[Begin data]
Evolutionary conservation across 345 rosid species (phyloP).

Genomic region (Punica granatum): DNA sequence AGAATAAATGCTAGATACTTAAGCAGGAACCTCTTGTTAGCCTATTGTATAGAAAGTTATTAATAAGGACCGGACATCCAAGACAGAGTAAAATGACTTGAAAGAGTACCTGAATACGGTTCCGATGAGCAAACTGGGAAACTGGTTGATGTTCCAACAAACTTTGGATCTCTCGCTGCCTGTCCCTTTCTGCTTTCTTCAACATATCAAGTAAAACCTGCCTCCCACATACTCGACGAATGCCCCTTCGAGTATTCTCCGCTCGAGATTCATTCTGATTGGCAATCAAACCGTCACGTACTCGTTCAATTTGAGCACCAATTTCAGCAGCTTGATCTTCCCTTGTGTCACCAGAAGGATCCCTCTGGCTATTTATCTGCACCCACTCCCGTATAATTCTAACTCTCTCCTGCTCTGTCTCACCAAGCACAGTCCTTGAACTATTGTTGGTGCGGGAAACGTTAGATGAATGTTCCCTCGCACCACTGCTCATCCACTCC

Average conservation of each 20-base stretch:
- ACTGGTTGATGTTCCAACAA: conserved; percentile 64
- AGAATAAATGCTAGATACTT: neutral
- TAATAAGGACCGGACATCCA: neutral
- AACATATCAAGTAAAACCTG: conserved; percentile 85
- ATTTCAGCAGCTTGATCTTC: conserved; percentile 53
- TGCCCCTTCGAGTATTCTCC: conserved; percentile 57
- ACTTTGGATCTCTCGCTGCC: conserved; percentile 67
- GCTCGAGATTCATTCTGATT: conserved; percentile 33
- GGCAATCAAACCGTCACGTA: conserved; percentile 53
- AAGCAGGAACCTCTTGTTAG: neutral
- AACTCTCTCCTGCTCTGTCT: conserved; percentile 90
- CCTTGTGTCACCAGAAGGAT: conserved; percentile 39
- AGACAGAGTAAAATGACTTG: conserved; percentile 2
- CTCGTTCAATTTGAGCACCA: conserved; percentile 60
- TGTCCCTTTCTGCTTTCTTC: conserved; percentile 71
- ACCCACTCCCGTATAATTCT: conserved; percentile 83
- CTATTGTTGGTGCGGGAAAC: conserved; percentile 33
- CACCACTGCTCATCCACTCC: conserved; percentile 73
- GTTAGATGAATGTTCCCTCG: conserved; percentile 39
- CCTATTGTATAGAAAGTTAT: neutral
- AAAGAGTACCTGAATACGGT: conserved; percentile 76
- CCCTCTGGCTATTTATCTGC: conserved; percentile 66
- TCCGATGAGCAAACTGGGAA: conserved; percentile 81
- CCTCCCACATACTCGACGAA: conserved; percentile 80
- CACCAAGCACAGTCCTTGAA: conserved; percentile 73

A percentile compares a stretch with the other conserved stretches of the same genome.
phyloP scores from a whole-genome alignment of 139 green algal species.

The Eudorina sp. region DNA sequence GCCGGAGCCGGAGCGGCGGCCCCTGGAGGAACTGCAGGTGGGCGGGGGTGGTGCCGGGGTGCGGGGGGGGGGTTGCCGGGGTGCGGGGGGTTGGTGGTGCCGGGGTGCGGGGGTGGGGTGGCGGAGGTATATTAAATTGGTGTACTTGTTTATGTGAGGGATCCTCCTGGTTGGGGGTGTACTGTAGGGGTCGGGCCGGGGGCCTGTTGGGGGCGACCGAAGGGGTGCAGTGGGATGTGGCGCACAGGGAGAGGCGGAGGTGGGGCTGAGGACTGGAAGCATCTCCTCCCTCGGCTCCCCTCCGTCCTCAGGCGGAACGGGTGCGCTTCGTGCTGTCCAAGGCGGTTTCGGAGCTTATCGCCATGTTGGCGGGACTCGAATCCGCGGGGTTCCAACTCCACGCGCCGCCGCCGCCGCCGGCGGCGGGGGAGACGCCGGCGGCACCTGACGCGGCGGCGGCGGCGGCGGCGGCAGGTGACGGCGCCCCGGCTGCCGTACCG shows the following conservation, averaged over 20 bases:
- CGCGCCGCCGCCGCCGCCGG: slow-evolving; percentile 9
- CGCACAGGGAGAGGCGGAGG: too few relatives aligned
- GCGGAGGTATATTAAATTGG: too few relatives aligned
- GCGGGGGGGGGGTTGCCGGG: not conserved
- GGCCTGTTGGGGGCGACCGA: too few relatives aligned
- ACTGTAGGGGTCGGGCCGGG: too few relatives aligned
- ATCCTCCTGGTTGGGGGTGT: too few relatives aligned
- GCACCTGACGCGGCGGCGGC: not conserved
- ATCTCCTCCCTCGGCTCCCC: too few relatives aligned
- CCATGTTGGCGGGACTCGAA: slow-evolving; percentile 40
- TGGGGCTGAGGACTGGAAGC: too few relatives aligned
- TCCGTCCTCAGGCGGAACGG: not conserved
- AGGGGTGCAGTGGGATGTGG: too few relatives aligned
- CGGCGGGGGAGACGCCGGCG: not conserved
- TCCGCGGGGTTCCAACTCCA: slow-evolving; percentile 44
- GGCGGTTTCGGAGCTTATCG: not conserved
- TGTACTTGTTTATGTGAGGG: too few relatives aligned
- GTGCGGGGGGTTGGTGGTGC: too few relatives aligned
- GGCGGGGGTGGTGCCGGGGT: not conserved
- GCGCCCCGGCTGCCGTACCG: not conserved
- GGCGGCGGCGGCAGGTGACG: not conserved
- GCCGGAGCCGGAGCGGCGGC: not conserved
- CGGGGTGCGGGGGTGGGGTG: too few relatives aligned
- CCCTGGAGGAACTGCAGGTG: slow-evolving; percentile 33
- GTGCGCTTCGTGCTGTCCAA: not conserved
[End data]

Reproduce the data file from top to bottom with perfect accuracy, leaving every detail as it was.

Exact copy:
Evolutionary conservation across 345 rosid species (phyloP).

Genomic region (Punica granatum): DNA sequence AGAATAAATGCTAGATACTTAAGCAGGAACCTCTTGTTAGCCTATTGTATAGAAAGTTATTAATAAGGACCGGACATCCAAGACAGAGTAAAATGACTTGAAAGAGTACCTGAATACGGTTCCGATGAGCAAACTGGGAAACTGGTTGATGTTCCAACAAACTTTGGATCTCTCGCTGCCTGTCCCTTTCTGCTTTCTTCAACATATCAAGTAAAACCTGCCTCCCACATACTCGACGAATGCCCCTTCGAGTATTCTCCGCTCGAGATTCATTCTGATTGGCAATCAAACCGTCACGTACTCGTTCAATTTGAGCACCAATTTCAGCAGCTTGATCTTCCCTTGTGTCACCAGAAGGATCCCTCTGGCTATTTATCTGCACCCACTCCCGTATAATTCTAACTCTCTCCTGCTCTGTCTCACCAAGCACAGTCCTTGAACTATTGTTGGTGCGGGAAACGTTAGATGAATGTTCCCTCGCACCACTGCTCATCCACTCC

Average conservation of each 20-base stretch:
- ACTGGTTGATGTTCCAACAA: conserved; percentile 64
- AGAATAAATGCTAGATACTT: neutral
- TAATAAGGACCGGACATCCA: neutral
- AACATATCAAGTAAAACCTG: conserved; percentile 85
- ATTTCAGCAGCTTGATCTTC: conserved; percentile 53
- TGCCCCTTCGAGTATTCTCC: conserved; percentile 57
- ACTTTGGATCTCTCGCTGCC: conserved; percentile 67
- GCTCGAGATTCATTCTGATT: conserved; percentile 33
- GGCAATCAAACCGTCACGTA: conserved; percentile 53
- AAGCAGGAACCTCTTGTTAG: neutral
- AACTCTCTCCTGCTCTGTCT: conserved; percentile 90
- CCTTGTGTCACCAGAAGGAT: conserved; percentile 39
- AGACAGAGTAAAATGACTTG: conserved; percentile 2
- CTCGTTCAATTTGAGCACCA: conserved; percentile 60
- TGTCCCTTTCTGCTTTCTTC: conserved; percentile 71
- ACCCACTCCCGTATAATTCT: conserved; percentile 83
- CTATTGTTGGTGCGGGAAAC: conserved; percentile 33
- CACCACTGCTCATCCACTCC: conserved; percentile 73
- GTTAGATGAATGTTCCCTCG: conserved; percentile 39
- CCTATTGTATAGAAAGTTAT: neutral
- AAAGAGTACCTGAATACGGT: conserved; percentile 76
- CCCTCTGGCTATTTATCTGC: conserved; percentile 66
- TCCGATGAGCAAACTGGGAA: conserved; percentile 81
- CCTCCCACATACTCGACGAA: conserved; percentile 80
- CACCAAGCACAGTCCTTGAA: conserved; percentile 73

A percentile compares a stretch with the other conserved stretches of the same genome.
phyloP scores from a whole-genome alignment of 139 green algal species.

The Eudorina sp. region DNA sequence GCCGGAGCCGGAGCGGCGGCCCCTGGAGGAACTGCAGGTGGGCGGGGGTGGTGCCGGGGTGCGGGGGGGGGGTTGCCGGGGTGCGGGGGGTTGGTGGTGCCGGGGTGCGGGGGTGGGGTGGCGGAGGTATATTAAATTGGTGTACTTGTTTATGTGAGGGATCCTCCTGGTTGGGGGTGTACTGTAGGGGTCGGGCCGGGGGCCTGTTGGGGGCGACCGAAGGGGTGCAGTGGGATGTGGCGCACAGGGAGAGGCGGAGGTGGGGCTGAGGACTGGAAGCATCTCCTCCCTCGGCTCCCCTCCGTCCTCAGGCGGAACGGGTGCGCTTCGTGCTGTCCAAGGCGGTTTCGGAGCTTATCGCCATGTTGGCGGGACTCGAATCCGCGGGGTTCCAACTCCACGCGCCGCCGCCGCCGCCGGCGGCGGGGGAGACGCCGGCGGCACCTGACGCGGCGGCGGCGGCGGCGGCGGCAGGTGACGGCGCCCCGGCTGCCGTACCG shows the following conservation, averaged over 20 bases:
- CGCGCCGCCGCCGCCGCCGG: slow-evolving; percentile 9
- CGCACAGGGAGAGGCGGAGG: too few relatives aligned
- GCGGAGGTATATTAAATTGG: too few relatives aligned
- GCGGGGGGGGGGTTGCCGGG: not conserved
- GGCCTGTTGGGGGCGACCGA: too few relatives aligned
- ACTGTAGGGGTCGGGCCGGG: too few relatives aligned
- ATCCTCCTGGTTGGGGGTGT: too few relatives aligned
- GCACCTGACGCGGCGGCGGC: not conserved
- ATCTCCTCCCTCGGCTCCCC: too few relatives aligned
- CCATGTTGGCGGGACTCGAA: slow-evolving; percentile 40
- TGGGGCTGAGGACTGGAAGC: too few relatives aligned
- TCCGTCCTCAGGCGGAACGG: not conserved
- AGGGGTGCAGTGGGATGTGG: too few relatives aligned
- CGGCGGGGGAGACGCCGGCG: not conserved
- TCCGCGGGGTTCCAACTCCA: slow-evolving; percentile 44
- GGCGGTTTCGGAGCTTATCG: not conserved
- TGTACTTGTTTATGTGAGGG: too few relatives aligned
- GTGCGGGGGGTTGGTGGTGC: too few relatives aligned
- GGCGGGGGTGGTGCCGGGGT: not conserved
- GCGCCCCGGCTGCCGTACCG: not conserved
- GGCGGCGGCGGCAGGTGACG: not conserved
- GCCGGAGCCGGAGCGGCGGC: not conserved
- CGGGGTGCGGGGGTGGGGTG: too few relatives aligned
- CCCTGGAGGAACTGCAGGTG: slow-evolving; percentile 33
- GTGCGCTTCGTGCTGTCCAA: not conserved